– Well to give context. So I ran a team under Leap Job and in that period of time I got burnt out on management. So when I was forming Sticky Branding it was my goal to run as a consultant, as an author, a speaker. To chase ideas. To have that freedom. And I loved it and I got to do what I wanted to do and create books, and speak, and travel and do a ton of great ideas work. But I really did miss the the building side of business. Being a consultant I don’t think is truly a business owner. You are a consultant. You’re trading time for money. And when you have staff, when you have employees, when you are building something that is beyond you. It’s a different mindset and approach. And so, I was ready to do that in 2018 and so in writing “Brand New Name”, that was a key goal. Was to be able to bring on and grow Sticky Branding into a business similar to what I had known before. And we’d been in this journey now and the teams growing and our process and results are changing. And as you know, we are planning out now two and three years of what’s next. So this is the most fun I’ve had and I forgot how much fun it is to build with other people versus just doing it on your own.

– 100%. I think it’s really exciting to kind of join forces and minds and battle back and forth and have those ideas. And talk things through too. It’s really exciting. One of the things I noticed just from my experience working in many different companies. Corporate to startups to all different industries. is that often times leaders have trouble kind of letting go of the reins and empowering their employees. But you do that amazingly well. And you work with all of our clients, and I do too, but you specifically work with leaders to empower the team to kind of thrive and embrace the rules and go after the goals. So what advice would you give to other business owners? How does it work for you? How did you discover that that’s the kind of the way to go to get things done?

– Part of what burnt me out on managing and why I went to being a consultant after I sold my family’s business. Was that the way that I was taught to lead from my parents generation was very top down. It was very command and control. And that didn’t work for me. I didn’t enjoy the experience. I didn’t like to be that kind of leader and that’s what I was taught and what I knew. But what I’ve learned is by working with really great clients and leaders and entrepreneurs that there’s so much more effective ways to build a business and brand. And so our philosophy over the last 10 years have really been shaped on these ideas of co-creation. How do you unlock the genius of your employees. Especially the creative genius of your employees to solve complex problems. But it’s also been how do you develop your people so they are able to let’s say quote unquote own the challenge, own the task. And as you grow a business there are clear revenue plateaus. We’ve used these as framing tools within our consulting work where when a business triples in size. Say they go from one employee to three to 10 to 30 to 100, etc. Every time you triple in size the infrastructure and expectations change. We call it the law of three and 10. And so going from one to three and three to 10 are massive shifts for a leader. But the same is true when you go from say 100 to 300 employees. They’re different businesses and different mindsets. You’re essentially going from a solopreneur to a tribal leader to a management culture to an executive culture. And so to do those leaps you have to change. And where a lot of this came from was some core advice that I’d been given from a mentor growing through Leap Job and even into Sticky Branding. He always used to say to me, “The ability for a business to grow is dependent on the ability of an entrepreneur to change.” And so being able to learn to change to empower your employees your managers to help you grow the business to have that shared vision to have those shared results. Is actually a key learning and experience that every leader has to go through. Some do it very naturally and others have to struggle with it. I struggled with it. But I’ve seen the other side and now I’m an incredible advocate for it. That I think it is the best way to run a business. Is that you’ve got these awesome people working for you, and what I admire so much within Sticky Branding’s clients is we work with people who are really great leaders who share that philosophy. And that’s what makes their businesses thrive. It’s not their great ideas or the power of a CEO business owner. It’s the ability for the business owner to step back to allow other people to rise.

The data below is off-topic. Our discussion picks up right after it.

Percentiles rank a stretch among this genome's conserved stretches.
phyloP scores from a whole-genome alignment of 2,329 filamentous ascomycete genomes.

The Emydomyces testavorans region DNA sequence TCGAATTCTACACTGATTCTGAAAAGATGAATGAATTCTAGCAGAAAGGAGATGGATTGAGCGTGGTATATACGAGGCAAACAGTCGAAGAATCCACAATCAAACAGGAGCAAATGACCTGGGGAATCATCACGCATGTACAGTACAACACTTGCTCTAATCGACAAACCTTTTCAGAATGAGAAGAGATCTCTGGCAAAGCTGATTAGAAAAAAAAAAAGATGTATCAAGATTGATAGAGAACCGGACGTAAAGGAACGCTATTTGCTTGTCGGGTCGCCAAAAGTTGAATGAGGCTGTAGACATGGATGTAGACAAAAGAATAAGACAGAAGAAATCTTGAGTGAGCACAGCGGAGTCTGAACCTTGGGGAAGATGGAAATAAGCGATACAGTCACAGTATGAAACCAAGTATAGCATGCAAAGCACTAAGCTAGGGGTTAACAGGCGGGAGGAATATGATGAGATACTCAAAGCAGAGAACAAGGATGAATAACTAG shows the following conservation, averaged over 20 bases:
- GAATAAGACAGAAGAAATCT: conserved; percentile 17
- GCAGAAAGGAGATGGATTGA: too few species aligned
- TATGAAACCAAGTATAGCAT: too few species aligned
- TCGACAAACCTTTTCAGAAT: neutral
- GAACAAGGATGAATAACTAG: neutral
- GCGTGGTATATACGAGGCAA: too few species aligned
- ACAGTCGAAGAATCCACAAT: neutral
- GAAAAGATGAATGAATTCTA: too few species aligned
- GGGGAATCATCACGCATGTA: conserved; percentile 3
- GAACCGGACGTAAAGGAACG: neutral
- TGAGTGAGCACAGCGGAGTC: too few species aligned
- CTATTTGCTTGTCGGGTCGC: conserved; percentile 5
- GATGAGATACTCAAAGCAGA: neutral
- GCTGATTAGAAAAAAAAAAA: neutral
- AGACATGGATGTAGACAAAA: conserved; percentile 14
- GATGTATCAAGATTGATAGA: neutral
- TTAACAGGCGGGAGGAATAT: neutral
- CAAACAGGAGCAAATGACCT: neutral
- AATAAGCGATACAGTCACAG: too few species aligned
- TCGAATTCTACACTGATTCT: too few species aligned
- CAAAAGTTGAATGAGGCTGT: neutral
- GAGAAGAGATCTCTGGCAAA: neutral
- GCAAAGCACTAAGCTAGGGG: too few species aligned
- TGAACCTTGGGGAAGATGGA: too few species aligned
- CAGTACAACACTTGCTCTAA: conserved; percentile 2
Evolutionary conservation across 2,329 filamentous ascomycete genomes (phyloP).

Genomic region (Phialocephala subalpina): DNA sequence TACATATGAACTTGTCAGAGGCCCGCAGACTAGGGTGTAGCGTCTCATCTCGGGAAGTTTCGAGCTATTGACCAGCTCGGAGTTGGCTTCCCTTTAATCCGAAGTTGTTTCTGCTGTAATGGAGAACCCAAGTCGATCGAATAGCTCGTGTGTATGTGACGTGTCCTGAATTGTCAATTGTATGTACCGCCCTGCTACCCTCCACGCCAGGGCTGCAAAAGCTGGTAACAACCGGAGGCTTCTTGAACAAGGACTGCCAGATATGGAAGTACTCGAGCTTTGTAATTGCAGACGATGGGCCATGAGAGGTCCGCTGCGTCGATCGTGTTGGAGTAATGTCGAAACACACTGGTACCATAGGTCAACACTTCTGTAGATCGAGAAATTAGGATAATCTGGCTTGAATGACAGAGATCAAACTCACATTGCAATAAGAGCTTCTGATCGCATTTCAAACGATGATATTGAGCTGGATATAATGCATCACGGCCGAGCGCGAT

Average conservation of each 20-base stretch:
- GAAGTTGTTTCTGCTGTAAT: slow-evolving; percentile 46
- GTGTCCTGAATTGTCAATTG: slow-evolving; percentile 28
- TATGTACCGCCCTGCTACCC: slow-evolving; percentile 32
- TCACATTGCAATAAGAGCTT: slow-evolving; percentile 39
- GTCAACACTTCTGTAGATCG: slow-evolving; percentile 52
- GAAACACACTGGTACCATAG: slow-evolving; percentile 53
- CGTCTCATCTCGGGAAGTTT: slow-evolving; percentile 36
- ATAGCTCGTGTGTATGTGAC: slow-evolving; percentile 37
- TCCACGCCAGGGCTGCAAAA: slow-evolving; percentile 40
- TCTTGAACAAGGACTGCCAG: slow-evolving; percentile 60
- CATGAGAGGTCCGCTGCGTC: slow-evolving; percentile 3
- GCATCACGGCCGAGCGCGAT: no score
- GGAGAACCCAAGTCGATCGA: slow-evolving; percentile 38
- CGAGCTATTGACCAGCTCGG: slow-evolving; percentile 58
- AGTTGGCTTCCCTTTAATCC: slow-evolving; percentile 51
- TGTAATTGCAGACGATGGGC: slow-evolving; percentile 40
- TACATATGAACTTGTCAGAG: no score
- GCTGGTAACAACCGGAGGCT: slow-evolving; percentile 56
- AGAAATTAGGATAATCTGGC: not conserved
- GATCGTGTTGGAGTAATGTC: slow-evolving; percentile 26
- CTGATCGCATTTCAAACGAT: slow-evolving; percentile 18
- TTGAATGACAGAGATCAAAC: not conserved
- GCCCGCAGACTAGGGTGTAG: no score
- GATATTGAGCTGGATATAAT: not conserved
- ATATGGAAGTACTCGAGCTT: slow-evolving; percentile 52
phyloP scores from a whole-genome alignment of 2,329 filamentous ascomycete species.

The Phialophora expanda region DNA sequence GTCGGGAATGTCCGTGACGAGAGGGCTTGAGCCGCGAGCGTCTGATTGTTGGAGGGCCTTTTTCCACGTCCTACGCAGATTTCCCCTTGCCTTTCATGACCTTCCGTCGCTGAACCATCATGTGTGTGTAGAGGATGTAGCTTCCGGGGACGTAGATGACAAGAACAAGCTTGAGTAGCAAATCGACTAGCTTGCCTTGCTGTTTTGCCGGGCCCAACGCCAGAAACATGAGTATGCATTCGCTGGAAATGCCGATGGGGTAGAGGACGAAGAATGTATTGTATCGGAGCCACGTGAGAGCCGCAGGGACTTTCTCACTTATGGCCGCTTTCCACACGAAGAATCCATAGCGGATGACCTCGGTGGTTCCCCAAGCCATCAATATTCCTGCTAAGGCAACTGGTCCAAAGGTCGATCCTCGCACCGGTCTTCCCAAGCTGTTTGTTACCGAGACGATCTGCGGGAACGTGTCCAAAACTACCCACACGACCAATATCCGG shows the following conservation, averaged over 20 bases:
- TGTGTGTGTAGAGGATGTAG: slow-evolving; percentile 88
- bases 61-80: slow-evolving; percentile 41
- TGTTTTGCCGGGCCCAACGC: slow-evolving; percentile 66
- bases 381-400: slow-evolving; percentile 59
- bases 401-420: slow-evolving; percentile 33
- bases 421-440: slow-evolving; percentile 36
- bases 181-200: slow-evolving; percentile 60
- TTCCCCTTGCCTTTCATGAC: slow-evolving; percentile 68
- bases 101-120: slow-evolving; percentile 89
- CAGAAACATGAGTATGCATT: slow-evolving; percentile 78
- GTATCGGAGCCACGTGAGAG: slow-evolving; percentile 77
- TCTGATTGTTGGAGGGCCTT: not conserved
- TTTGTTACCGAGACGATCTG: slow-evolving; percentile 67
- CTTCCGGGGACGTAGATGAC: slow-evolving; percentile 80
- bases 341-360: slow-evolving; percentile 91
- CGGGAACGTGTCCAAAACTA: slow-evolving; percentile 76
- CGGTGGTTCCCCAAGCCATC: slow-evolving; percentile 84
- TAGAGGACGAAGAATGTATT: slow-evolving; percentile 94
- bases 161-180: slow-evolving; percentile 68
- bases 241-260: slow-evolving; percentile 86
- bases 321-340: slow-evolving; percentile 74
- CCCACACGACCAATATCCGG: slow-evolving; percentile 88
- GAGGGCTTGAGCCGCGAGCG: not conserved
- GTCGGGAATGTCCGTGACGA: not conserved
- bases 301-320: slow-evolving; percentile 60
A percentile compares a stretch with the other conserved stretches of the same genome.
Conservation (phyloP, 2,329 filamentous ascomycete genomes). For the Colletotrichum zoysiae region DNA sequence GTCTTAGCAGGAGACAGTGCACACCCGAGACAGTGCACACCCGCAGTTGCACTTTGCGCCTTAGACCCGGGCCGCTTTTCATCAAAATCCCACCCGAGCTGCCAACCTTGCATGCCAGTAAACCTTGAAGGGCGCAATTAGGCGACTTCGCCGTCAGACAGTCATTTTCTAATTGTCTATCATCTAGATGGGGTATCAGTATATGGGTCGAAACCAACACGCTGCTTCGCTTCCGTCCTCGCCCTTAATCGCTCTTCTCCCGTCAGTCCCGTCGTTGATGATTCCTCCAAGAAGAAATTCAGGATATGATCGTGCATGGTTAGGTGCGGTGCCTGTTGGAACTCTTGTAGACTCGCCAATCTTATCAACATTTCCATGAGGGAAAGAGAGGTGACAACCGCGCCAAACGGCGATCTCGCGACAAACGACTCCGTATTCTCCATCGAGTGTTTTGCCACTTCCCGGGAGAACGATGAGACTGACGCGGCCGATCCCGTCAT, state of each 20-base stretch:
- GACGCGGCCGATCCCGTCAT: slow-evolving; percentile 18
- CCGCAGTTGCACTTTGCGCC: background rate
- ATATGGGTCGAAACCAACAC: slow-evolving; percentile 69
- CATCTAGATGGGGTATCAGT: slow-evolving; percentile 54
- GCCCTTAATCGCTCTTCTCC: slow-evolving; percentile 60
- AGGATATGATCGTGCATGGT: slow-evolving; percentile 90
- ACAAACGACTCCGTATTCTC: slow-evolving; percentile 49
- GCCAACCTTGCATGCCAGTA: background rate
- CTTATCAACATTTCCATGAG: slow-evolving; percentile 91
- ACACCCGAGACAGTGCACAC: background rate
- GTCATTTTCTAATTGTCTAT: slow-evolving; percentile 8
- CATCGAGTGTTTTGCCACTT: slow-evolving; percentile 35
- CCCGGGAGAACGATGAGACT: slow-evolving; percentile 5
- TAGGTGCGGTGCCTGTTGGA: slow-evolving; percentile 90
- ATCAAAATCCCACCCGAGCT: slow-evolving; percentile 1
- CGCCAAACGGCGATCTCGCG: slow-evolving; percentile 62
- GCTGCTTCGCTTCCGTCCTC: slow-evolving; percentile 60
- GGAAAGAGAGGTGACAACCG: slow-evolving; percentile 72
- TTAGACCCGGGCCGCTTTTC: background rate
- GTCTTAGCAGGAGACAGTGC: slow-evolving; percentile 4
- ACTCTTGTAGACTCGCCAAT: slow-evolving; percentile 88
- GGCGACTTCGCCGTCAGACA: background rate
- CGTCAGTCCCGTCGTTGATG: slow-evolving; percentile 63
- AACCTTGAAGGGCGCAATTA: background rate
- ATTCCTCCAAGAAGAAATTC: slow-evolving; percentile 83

– Yeah, no it’s pretty amazing to watch the companies transform. And even the relationships between the leaders and the team itself, is pretty cool.

– Yeah, yeah it makes everything that much more fun.

– 100%. Once last question if I can sneak one in. What’s something that nobody knows or I’m sure the audience doesn’t know about you? I know that you’re a big wino. I know that you like to go biking. But what’s something else that you can share with us?

– Wino. Wow, I can’t even believe I’m being called that. I like good wine. Let’s put it in context. What does somebody not know about me? I don’t know. I’m pretty open. I’ve got two cats and do do the stay at home cat dad. This has been forced on me because of Covid. Mountain biking and snow boarding are my sports. Probably the one thing that people don’t know about me is, I can’t golf. I literally suck at it. And I get out of trying to learn by telling people that I shoot a 100. And they’re like, “That’s totally cool.” And I’m like, “I do a 100 every nine.” And they’re like, “Well, you don’t have to come with us!” And so I haven’t been on a golf course in over a decade because I keep using that line. Maybe I’ll learn. But who knows.

– We can go together. I’m just as bad. So we can go together.

– That sounds like fun. Well we’re heading to the end of today Sarah. So thank you. We’re going to make these into a series. We’re going to be doing more of these. And if you have topics or ideas that you would like us to hit on. Questions that you would like us to go deeper onto. Send us a message. You can reach us on all the social networks at Sticky Branding or visit us at stickybranding.com. And thank you for tuning into today’s podcast. Be sure to subscribe to us wherever you get your favorite podcasts. These episodes are all available up on YouTube. So again, subscribe there so you get a notification every time they’re live. And visit us at stickybranding.com for more ideas, best practices and services on how to grow your business into a Sticky Brand.